The Delancey street foundation is not yet another rehabilitation services provider. It is unique in many ways. The main force behind the Foundation and its success has been its co-founder, Mimi Silbert, the indefatigable woman and her commitment. After college, Mimi studied under the famous existentialist philosopher, Jean-Paul Sartre in Paris. From him she learned, “there is no given meaning to life, and that you have to make that meaning.” Later, at the University of Berkeley, she earned a double doctorate in psychology and criminology and then taught briefly at Berkeley and San Francisco State universities. She became a consultant to prisons, mental health programs, halfway houses, and police departments.

In 1971, John Maher, a recovering alcoholic and heroin addict, who had served prison time for a series of petty crimes approached Mimi Silbert. He suggested that they set up a self-supporting rehab centre for ex-cons, an idea Silbert has been considering. Maher argued that the traditional rehab programs don’t work and that it takes an ex-addict to understand the gut wrenching pain of heroin. They further discussed the possibility of ex-cons living together and helping one another off drugs and also teaching each other how to get a high school diploma or a college degree, learn a legitimate trade, hold a job and most importantly, develop self-esteem.

What makes the Delancey Street Foundation unique? Its methods. Its core values. Its basic approach to the whole issue of rehabilitation. Who are its residents and how they adapt to change? When you consider the typical profile of a resident of the Delancey Street changing their hardcore addiction seems impossible. The residents come to the Delancey Street with an average of 18 felony convictions, seven years in prison and no better than an eighth grade education.

In Mimi Silbert’s words, “These are the people who have really hit the bottom. They are angry and hopeless and they hate everybody. They hate each other and they hate themselves. But it doesn’t matter to us what they’ve done. We take the people everybody else thinks are losers.. Our only criteria is that they want to change badly enough.”

What goes on in at the Delancey Street? The residents stay at Delancey Street for an average of four years and go through a curriculum of education that spans vocational, cultural, and social training. The professors are the reformed convicts and junkies themselves. There are no academicians who act as faculty members. The only qualified academician on the campus is Mimi Silbert herself. Each resident is required to earn a high school equivalency degree and learn marketable skills. One must involve physical labor such as construction, moving or automative; another must be accounting or secretarial or computer related; and finally every resident is exposed to people occupations such as waiting tables or doing sales. Once they successfully go through these, residents are free to major in one of them.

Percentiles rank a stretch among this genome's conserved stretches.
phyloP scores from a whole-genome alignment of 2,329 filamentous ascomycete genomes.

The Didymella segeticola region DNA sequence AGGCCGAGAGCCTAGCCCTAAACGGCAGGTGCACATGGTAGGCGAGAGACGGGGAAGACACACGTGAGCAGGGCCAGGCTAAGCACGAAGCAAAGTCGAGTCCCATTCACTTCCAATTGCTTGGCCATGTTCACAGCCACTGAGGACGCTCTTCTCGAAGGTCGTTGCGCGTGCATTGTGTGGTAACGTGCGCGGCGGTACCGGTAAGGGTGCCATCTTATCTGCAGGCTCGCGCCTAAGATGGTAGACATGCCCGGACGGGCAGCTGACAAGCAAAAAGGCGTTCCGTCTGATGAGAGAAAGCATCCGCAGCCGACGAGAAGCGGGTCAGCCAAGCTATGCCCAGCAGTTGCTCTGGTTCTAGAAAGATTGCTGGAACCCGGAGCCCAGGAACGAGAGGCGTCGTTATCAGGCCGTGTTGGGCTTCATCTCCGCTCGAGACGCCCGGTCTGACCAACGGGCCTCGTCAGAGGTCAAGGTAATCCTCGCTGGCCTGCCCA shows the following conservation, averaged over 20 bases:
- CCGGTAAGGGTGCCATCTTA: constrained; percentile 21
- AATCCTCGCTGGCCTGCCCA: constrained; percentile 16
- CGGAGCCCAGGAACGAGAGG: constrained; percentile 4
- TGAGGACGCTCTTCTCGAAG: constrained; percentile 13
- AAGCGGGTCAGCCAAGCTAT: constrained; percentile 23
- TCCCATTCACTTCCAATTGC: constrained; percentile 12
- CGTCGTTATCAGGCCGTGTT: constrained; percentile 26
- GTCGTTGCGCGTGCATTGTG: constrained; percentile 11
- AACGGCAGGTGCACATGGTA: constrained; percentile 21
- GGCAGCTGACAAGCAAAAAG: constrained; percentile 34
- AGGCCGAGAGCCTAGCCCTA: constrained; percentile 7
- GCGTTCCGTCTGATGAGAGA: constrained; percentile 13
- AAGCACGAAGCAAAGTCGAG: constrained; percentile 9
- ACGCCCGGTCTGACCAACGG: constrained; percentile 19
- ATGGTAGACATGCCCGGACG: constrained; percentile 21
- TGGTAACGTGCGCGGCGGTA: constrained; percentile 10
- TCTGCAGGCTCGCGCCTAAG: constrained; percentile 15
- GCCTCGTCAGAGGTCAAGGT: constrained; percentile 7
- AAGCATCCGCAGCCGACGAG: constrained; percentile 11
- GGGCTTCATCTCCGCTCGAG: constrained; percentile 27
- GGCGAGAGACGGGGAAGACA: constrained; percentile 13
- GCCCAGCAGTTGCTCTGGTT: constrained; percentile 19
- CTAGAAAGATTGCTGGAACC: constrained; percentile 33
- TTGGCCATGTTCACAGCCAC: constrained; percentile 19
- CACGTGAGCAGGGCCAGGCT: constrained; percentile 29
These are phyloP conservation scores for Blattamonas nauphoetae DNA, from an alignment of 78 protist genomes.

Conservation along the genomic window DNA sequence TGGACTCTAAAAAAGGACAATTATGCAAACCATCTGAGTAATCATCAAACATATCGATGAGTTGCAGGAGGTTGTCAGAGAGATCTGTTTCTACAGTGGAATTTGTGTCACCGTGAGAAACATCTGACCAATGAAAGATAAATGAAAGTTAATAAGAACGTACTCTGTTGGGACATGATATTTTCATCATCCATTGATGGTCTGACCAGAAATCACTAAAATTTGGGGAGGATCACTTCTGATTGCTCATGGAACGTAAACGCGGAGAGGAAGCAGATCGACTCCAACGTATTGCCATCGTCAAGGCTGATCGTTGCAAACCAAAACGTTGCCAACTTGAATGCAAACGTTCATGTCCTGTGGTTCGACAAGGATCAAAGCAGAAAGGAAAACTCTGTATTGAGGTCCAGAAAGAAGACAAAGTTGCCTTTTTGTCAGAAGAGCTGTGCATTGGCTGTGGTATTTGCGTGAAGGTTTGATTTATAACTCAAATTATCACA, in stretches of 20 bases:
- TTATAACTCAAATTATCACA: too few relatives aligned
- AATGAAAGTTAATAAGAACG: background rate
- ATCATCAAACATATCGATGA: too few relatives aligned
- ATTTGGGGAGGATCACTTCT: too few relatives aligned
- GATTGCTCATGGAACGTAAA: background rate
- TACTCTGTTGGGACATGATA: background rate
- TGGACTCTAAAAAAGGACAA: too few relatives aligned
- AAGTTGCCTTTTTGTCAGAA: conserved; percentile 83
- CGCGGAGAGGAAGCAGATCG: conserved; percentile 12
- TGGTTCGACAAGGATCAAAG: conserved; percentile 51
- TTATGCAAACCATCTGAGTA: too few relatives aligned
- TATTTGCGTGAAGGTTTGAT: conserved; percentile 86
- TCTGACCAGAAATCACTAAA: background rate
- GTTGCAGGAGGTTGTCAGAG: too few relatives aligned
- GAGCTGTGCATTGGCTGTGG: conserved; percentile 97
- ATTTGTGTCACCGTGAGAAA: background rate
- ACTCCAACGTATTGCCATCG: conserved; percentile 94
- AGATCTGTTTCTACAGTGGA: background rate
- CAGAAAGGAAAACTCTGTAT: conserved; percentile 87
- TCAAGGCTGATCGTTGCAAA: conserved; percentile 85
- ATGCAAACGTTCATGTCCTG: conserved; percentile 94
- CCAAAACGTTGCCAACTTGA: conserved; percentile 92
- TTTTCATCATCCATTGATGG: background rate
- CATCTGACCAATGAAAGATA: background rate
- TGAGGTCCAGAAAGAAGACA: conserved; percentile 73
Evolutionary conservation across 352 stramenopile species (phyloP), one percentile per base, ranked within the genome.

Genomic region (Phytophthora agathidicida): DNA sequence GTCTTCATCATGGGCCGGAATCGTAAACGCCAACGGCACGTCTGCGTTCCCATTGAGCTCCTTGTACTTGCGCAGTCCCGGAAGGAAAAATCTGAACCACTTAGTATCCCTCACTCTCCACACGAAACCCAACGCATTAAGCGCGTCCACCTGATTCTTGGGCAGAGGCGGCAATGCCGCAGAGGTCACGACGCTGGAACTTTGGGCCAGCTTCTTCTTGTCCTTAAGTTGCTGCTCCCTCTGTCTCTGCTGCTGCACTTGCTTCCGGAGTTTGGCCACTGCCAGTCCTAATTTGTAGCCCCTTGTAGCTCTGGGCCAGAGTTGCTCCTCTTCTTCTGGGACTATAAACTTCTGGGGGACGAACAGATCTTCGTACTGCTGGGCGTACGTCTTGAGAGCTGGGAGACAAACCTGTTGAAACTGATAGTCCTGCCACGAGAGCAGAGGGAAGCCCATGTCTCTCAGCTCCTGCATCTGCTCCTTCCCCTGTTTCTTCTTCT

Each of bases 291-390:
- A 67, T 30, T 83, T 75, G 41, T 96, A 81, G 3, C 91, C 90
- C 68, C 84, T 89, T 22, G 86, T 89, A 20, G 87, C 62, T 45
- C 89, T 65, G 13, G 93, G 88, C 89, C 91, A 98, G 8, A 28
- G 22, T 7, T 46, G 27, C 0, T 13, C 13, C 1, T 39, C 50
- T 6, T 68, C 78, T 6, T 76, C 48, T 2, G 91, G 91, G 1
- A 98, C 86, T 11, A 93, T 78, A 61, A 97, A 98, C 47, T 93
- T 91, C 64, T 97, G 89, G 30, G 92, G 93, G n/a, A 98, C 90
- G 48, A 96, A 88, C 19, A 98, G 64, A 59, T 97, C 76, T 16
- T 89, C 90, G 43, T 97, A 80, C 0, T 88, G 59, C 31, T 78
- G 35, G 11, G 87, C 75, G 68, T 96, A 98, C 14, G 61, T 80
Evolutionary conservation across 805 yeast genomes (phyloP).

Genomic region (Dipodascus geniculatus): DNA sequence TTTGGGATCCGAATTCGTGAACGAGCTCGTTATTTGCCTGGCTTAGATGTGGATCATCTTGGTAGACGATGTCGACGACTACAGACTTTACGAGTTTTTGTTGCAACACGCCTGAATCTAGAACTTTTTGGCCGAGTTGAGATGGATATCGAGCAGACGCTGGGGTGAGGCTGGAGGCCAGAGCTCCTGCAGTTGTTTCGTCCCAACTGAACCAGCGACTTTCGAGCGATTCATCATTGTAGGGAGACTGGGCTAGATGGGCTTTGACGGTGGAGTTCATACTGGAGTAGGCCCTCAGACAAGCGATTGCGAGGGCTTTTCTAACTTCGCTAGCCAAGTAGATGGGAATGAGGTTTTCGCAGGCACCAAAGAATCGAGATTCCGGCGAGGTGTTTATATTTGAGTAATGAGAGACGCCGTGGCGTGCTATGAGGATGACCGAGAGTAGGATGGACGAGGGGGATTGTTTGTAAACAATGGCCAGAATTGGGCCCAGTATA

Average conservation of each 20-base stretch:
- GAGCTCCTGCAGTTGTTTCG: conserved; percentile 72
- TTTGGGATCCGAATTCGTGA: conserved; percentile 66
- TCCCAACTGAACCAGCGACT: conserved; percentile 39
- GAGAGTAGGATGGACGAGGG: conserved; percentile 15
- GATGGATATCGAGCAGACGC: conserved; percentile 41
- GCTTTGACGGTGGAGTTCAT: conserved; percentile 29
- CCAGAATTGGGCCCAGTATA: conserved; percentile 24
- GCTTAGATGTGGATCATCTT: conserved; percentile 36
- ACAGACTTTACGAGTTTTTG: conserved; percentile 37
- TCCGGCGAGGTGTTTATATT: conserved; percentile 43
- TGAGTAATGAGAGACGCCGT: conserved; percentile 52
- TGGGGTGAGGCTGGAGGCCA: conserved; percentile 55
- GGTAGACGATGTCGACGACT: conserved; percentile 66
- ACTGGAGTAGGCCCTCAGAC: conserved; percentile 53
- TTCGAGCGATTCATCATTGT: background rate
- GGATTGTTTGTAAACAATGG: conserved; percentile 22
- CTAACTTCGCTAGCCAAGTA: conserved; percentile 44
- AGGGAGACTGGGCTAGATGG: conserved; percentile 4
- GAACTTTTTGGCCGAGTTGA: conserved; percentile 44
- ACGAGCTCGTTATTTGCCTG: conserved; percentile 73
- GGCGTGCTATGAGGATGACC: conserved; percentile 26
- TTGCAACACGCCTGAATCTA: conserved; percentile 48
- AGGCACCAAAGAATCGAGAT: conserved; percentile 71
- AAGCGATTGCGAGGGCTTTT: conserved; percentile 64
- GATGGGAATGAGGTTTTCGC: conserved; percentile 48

What is particularly noteworthy about the Delancey Street is that it has never sought philanthropic or government support even though it receives some donations from Silbert’s corporate friends such as the Gap Clothing. Most of its annual budget of over $ 24 million comes from the profits generated by more than 20 businesses, each of which doubles as a training school. It’s worth noting that while the taxpayers spend over $ 40,000 a year to support a single prison inmate, Delancey supports itself with profits generated from its businesses.

Two things make the Delancey Street distinctly different from the rest of the rehab programs. One is the fact that despite their long and brutal histories residents have never committed a single act of violence after they’ve begun their stay at the Delancey Street, and there have not been any arrests. No external controls, weapons or drugs are used.

Secondly, peer pressure is a powerful deterrent, and the residents use negative sanctions, positive rewards and role modelling to support each other.

It is the philosophy of the Delancey Street that makes it so successful and praiseworthy. It’s based on its core values:

1. Everybody’s in it together.

2. People are responsible for one another instead of just themselves.

3. This is about people helping each other. It isn’t enough in life to take care of yourself. Life is n’t just about you.

4. You are always both a student and teacher.

The practical vision and the undaunted will of Mimi Silbert is what makes the Delancey Street Foundation the Delancey Street Foundation that it is today. The most important secret of success at the Delancey is that the convicts could develop self-respect from helping one another through its  each one teach one program. If someone knew how to read at the sixth grade level, he could teach someone else who hadn’t gotten beyond the second grade level. The student, in turn, could teach another skill to some one else.

The Delancey spirit is best captured when Mimi Silbert says with a gleam in her eyes: I absolutely adore my life. For 0ver 37  years I’ve seen the lowest 10 per cent come through the door…but a few years later, strong, decent human beings walk out…